Long Before Doyle: Early Whodunits
Although mystery and detective fiction is generally perceived as having arisen during the late nineteenth and early twentieth century, its British antecedents go back much further. An early form of the genre, the “whodunit,” goes back at least to the eighteenth century. In stories of that classic form, either a professional or an amateur sleuth investigates a crime, usually a murder, identifies a list of suspects, and then narrows the list until the guilty party is identified. Elements of the whodunit can be found in the works of authors known primarily for other sorts of writing. A notable example is philosopher William Godwin’s Things as They Are: Or, The Adventures of Caleb Williams (1794, also known as Caleb Williams). This novel is sometimes regarded as the earliest example of detective fiction. A secretary suspected of the murder of his employer, Caleb Williams is relentlessly pursued across England by the authorities even though another person, an associate of the villainous murder victim, has committed the crime. How Williams is vindicated—the revelation of clues and witnesses that exonerate him—became a set of genre conventions used by later generations of mystery writers, whose own detectives use circumstantial evidence to clear their clients.
The popularity of Caleb Williams inspired other crime novels, such as George Walker’s Theodore Cyphon: Or, the Benevolent Jew (1796), which describes problems resulting from laws that oppress minorities. Only the cleverness of the hero in dealing with this oppression allows him to triumph over his foes. Like Caleb Williams, Cyphon is pursued and must take shelter in a poorhouse when he is suspected of a murder he has not committed.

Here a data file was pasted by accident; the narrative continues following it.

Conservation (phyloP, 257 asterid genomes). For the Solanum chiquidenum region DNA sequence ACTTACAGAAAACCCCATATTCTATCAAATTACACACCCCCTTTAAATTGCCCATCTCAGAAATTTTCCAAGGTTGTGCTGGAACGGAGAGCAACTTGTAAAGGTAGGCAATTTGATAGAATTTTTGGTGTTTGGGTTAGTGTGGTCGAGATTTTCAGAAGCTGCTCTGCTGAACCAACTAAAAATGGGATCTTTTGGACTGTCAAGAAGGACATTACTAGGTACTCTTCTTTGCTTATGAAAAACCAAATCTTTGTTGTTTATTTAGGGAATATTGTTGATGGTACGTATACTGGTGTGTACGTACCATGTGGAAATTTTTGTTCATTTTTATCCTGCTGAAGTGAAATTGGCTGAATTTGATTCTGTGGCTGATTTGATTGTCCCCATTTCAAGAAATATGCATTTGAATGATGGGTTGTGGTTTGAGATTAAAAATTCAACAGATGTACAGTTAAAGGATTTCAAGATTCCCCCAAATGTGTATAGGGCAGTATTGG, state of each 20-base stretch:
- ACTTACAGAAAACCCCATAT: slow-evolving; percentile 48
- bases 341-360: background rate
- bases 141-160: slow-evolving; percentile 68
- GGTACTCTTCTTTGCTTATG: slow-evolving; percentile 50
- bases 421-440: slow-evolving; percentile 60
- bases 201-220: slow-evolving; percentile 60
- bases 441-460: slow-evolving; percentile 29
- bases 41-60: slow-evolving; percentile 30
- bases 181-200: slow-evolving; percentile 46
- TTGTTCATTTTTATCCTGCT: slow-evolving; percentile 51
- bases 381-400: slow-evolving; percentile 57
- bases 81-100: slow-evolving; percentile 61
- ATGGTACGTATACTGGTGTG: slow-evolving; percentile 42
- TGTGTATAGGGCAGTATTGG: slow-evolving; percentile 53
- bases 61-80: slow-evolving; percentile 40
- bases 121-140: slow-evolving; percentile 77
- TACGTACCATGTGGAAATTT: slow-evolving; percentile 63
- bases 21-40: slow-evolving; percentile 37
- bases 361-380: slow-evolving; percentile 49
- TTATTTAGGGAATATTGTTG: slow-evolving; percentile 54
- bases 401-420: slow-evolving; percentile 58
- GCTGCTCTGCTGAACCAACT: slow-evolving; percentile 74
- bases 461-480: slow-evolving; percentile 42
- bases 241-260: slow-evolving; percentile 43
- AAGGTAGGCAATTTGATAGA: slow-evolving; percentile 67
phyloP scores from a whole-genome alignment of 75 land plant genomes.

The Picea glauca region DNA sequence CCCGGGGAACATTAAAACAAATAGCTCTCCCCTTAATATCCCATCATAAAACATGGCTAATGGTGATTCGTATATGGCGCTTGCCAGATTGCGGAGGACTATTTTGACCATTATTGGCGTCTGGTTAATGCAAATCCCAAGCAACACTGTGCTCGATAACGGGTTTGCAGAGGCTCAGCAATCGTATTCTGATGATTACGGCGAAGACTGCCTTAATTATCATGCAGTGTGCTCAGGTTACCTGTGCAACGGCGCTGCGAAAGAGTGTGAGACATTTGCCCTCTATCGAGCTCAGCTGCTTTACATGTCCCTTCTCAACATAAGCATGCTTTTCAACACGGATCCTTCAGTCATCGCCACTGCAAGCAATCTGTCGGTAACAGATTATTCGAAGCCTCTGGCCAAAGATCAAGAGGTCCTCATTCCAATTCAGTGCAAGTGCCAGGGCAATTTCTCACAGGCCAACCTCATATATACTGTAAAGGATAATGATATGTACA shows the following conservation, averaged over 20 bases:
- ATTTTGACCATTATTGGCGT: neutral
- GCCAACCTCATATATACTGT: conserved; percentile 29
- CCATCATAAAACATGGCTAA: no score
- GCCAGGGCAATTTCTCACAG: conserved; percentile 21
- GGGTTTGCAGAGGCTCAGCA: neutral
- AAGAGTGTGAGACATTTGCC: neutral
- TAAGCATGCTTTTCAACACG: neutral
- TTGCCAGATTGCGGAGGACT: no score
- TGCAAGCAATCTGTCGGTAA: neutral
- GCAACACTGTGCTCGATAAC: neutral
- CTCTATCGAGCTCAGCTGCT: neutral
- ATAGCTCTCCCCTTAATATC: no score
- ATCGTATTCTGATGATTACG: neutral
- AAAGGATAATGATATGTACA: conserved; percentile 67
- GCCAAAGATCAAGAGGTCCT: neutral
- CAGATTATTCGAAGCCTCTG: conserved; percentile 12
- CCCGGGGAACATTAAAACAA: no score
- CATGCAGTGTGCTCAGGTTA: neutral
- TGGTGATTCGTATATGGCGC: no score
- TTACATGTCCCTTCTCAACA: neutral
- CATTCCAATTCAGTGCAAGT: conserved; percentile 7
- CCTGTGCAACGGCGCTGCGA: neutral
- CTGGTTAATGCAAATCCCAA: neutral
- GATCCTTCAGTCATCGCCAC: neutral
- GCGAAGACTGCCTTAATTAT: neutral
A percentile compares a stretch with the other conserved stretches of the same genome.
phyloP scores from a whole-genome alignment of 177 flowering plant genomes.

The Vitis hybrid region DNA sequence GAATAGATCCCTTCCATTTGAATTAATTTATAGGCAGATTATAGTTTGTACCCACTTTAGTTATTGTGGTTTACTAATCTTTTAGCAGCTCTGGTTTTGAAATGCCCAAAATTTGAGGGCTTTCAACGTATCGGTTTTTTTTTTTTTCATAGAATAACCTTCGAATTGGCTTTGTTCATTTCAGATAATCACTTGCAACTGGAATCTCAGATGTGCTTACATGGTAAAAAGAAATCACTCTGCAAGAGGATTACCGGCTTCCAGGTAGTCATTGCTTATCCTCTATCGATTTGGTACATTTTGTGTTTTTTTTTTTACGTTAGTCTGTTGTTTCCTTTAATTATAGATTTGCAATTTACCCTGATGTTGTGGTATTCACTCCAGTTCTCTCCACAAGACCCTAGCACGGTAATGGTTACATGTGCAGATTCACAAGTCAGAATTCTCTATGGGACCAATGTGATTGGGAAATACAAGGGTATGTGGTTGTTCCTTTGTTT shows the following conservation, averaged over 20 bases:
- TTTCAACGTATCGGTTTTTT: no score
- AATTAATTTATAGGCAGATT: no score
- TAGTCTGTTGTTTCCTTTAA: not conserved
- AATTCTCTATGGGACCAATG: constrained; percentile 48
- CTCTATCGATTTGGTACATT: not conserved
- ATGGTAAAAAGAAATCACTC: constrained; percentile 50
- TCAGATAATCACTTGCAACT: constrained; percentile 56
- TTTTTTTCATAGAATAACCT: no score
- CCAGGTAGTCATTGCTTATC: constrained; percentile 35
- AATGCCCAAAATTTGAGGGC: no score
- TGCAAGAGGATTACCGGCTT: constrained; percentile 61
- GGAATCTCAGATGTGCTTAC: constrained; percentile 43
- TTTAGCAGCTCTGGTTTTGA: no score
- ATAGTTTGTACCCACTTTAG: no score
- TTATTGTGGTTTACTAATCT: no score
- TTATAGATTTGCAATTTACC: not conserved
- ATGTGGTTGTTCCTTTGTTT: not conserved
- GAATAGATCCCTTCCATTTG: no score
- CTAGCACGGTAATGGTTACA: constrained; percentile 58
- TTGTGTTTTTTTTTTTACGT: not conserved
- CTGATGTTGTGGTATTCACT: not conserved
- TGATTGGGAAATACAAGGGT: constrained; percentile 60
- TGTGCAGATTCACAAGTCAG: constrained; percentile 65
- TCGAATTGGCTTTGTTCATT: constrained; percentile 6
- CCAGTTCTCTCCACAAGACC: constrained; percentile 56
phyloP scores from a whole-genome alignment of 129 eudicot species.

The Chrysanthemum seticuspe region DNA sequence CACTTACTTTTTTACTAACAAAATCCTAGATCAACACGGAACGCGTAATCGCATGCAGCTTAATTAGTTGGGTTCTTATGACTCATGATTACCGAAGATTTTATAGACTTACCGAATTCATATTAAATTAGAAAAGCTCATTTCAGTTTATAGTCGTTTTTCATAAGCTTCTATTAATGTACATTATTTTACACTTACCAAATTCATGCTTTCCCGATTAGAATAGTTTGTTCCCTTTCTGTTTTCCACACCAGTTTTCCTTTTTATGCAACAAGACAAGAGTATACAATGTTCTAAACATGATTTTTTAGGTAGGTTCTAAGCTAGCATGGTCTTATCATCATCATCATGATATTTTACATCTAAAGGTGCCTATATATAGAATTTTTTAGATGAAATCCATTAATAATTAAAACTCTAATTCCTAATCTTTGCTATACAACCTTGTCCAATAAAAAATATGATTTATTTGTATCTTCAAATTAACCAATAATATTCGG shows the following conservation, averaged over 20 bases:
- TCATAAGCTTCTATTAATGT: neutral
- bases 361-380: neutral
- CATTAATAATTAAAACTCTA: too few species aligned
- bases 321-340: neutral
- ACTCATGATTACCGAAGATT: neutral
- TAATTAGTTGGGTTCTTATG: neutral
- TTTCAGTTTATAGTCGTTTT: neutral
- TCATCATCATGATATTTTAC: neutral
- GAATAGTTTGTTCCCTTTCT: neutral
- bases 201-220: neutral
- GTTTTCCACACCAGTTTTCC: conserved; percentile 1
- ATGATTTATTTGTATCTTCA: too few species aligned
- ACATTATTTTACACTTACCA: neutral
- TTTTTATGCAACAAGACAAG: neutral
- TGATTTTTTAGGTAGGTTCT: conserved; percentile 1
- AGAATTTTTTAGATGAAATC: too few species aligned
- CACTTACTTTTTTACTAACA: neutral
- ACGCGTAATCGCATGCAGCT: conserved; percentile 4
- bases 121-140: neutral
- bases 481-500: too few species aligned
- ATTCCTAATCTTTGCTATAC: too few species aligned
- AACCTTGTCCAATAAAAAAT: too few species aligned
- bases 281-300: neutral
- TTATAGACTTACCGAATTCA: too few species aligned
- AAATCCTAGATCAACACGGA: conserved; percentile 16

Edward Bulwer Lytton, who is best known for his works of historical fiction, such as The Last Days of Pompeii (1834), also wrote a murder mystery, Pelham (1828). This book devotes considerable space to describing a crime, suspects, and clues that, eventually, reveal the true villain of the work. The hero, Henry Pelham, defends his friend Reginald Glanville against murder charges and exonerates him through an investigation of the existing physical evidence. Charles Dickens’s Bleak House (1852-1853) also depicts a murder, that of Mr. Tulkinghorn, which is solved by Inspector Bucket, one of the earliest literary examples of a police detective. In all of these stories, circumstantial evidence is used to determine which person, from a pool of suspects, is the actual culprit.